Ending Japan’s Role in the Ivory Trade
Japan has long played a prominent role in the illegal ivory trade and elephant poaching crisis. In the 1980s, Japan was the leading consumer of elephant ivory from Africa, most it from poached elephants imported through trade loopholes. The 1989 international ban on commercial ivory trade allowed elephant populations to recover from this crisis, but it was unfortunately undermined by two approved “one-off” international sales that confused consumers and stimulated demand for ivory.
Japan is the only country in the world that was permitted twice to import ivory purchased after the 1989 ban. Unfortunately, these permitted imports were never justified – Japan has been unable to control its domestic ivory system and illegal ivory continues to enter Japan’s domestic market. Today, Japan’s ivory trade remains problematic and while demand has dropped from the high levels of the 1980s, current demand levels are unsustainable and appear to be rising.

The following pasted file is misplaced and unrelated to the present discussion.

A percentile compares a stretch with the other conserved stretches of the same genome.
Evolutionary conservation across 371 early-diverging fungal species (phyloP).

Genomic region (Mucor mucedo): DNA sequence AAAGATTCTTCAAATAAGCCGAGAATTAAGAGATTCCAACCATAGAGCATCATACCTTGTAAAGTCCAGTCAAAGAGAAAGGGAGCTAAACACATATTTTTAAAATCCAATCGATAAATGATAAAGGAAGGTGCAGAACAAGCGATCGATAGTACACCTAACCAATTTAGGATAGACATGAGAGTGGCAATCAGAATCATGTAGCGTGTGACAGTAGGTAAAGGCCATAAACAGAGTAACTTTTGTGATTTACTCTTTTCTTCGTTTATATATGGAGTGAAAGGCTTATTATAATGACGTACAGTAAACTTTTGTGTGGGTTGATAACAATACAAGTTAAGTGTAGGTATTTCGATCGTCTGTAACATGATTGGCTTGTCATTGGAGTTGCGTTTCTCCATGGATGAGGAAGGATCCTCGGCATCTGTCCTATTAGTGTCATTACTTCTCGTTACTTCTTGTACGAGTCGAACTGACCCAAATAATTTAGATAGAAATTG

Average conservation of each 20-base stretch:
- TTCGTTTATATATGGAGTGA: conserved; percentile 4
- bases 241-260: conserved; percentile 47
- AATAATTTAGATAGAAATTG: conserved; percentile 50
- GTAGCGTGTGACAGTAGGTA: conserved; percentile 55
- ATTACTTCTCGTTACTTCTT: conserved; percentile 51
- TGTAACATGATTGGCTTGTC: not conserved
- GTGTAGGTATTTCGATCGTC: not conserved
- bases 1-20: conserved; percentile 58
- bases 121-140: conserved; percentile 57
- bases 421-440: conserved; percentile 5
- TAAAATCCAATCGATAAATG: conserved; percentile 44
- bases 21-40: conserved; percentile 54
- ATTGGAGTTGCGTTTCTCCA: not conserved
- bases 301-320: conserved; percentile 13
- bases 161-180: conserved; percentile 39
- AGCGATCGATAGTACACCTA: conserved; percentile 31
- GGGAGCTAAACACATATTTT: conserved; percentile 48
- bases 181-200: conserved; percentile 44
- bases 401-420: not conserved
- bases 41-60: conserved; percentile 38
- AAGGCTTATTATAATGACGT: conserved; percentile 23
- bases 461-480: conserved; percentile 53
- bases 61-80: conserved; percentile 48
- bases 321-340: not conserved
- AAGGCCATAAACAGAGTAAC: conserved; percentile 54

Though frequently highlighted as a model of domestic ivory control, Japan’s system is plagued by loopholes and undercut by weak legislation to such an extent that no meaningful control exists at even the most basic level. The volume of ivory being traded is on the rise, illegal activity is rampant, and abuse of the system is pervasive.